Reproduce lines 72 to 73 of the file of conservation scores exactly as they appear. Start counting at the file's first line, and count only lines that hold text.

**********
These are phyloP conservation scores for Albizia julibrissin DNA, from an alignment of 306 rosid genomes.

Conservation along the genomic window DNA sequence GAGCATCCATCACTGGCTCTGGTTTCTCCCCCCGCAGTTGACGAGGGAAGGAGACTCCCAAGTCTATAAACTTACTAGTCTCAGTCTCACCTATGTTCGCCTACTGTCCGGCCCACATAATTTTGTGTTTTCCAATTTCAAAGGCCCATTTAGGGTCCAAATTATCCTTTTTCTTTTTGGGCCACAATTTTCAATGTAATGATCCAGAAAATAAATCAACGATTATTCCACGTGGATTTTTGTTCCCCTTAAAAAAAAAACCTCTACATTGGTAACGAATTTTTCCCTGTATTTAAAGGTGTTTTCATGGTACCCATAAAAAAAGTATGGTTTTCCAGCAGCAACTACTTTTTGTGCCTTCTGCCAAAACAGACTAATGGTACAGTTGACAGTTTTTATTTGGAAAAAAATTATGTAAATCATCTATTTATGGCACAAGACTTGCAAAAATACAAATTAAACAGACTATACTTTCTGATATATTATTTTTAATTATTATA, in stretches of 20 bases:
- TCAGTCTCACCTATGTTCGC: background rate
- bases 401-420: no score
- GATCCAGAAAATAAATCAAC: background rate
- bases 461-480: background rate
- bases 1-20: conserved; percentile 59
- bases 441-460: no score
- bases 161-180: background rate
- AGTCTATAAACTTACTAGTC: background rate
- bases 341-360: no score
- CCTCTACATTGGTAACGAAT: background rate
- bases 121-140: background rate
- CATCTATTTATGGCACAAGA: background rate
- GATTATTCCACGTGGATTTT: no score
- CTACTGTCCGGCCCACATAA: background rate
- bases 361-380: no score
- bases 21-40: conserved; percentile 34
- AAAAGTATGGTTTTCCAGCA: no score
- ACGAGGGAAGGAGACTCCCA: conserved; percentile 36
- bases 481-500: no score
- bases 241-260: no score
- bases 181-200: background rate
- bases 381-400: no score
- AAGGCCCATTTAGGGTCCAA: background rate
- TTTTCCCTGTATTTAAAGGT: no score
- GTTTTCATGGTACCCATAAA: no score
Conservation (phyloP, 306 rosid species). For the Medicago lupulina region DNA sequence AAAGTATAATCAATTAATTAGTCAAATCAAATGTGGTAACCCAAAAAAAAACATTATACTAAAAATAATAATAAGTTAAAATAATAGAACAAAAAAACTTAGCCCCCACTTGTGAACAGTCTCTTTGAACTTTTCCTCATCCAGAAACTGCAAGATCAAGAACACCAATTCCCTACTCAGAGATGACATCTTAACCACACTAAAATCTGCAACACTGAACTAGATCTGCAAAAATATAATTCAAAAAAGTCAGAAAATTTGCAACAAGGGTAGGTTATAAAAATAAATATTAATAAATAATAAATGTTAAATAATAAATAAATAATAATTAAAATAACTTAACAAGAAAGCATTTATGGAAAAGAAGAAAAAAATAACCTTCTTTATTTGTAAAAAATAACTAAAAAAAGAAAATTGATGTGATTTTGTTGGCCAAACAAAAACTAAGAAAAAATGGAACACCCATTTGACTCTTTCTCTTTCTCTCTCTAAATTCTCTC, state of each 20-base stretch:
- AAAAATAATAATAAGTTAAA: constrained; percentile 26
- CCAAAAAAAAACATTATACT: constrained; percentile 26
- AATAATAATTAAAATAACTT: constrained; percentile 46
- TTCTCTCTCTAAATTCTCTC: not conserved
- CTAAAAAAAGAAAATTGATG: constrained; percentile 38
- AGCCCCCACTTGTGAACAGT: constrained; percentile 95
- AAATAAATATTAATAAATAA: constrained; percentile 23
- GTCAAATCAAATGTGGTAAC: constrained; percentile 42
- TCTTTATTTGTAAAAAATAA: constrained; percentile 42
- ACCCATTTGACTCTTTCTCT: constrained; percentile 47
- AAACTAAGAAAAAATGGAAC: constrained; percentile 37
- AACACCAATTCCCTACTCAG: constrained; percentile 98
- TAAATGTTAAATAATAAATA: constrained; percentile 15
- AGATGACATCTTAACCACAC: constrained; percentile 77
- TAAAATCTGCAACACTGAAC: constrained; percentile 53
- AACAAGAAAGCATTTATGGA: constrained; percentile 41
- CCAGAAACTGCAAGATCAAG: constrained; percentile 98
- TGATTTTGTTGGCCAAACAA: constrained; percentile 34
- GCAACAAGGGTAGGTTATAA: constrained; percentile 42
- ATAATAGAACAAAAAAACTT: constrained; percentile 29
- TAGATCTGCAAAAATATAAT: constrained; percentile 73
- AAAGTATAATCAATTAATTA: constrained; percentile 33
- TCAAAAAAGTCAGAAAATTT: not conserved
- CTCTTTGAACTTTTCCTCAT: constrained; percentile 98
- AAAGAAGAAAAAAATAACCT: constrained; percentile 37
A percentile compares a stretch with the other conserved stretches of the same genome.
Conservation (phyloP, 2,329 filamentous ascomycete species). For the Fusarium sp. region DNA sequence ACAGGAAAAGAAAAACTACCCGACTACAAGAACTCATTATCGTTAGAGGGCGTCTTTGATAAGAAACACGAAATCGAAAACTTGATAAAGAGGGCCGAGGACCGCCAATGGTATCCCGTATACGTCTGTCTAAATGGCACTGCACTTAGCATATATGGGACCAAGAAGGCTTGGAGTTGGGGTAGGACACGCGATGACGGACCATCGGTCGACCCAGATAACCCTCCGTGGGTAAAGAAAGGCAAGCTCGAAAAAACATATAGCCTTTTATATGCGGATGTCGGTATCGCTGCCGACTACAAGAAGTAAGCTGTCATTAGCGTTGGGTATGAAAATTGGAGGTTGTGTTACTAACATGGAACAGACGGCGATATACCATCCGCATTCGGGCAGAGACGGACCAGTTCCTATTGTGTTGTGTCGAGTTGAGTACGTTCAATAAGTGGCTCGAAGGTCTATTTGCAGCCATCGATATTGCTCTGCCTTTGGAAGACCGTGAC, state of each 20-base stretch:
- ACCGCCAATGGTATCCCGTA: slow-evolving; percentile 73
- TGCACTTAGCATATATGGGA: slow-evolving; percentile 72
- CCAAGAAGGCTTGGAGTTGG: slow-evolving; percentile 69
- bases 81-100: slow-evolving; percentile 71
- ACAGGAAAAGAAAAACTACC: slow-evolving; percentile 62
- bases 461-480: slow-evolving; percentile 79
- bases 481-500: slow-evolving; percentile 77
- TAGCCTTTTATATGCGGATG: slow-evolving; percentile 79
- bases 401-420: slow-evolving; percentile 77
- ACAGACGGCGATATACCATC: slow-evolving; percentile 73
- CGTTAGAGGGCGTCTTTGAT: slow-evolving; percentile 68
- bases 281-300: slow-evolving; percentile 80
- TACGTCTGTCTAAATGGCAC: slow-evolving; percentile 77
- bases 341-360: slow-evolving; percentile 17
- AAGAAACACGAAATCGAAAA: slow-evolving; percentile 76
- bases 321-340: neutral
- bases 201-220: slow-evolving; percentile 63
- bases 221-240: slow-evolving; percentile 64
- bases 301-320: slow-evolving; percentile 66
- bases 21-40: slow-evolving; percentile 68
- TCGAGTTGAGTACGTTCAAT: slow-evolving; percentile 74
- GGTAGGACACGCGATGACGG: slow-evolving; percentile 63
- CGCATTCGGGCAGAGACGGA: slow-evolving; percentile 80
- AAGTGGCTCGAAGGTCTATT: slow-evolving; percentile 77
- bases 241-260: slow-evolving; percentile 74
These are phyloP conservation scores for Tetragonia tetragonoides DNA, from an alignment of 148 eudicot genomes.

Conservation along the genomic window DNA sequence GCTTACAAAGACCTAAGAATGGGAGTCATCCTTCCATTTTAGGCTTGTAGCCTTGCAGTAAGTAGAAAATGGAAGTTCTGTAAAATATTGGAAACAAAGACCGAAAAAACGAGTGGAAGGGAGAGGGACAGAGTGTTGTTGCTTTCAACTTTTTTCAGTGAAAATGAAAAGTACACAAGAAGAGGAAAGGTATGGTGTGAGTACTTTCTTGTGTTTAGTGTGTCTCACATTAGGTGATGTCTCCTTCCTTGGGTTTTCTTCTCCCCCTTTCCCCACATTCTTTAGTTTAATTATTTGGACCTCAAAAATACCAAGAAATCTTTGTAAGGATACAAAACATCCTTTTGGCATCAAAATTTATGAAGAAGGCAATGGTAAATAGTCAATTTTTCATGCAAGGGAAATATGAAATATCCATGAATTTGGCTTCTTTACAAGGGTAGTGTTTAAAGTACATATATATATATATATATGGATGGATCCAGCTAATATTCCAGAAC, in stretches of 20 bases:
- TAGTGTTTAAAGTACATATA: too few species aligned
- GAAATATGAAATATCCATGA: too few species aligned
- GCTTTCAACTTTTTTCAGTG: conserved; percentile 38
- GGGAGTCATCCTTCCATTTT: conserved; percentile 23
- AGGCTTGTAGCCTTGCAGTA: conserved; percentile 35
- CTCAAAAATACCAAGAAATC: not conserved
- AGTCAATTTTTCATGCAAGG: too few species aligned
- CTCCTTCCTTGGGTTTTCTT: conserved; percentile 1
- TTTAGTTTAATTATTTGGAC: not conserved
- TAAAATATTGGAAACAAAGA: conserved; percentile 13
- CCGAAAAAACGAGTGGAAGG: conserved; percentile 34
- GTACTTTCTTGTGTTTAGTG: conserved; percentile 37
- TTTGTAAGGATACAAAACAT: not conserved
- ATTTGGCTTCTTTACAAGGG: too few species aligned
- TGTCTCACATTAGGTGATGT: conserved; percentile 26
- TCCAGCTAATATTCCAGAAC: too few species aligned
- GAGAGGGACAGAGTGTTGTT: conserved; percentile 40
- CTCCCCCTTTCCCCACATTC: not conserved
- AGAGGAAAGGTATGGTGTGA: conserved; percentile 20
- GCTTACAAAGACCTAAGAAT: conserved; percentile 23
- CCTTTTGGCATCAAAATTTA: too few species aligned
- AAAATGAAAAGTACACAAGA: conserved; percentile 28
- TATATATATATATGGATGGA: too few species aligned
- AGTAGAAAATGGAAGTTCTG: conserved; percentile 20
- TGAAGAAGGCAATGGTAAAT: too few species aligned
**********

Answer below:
- bases 201-220: slow-evolving; percentile 63
- bases 221-240: slow-evolving; percentile 64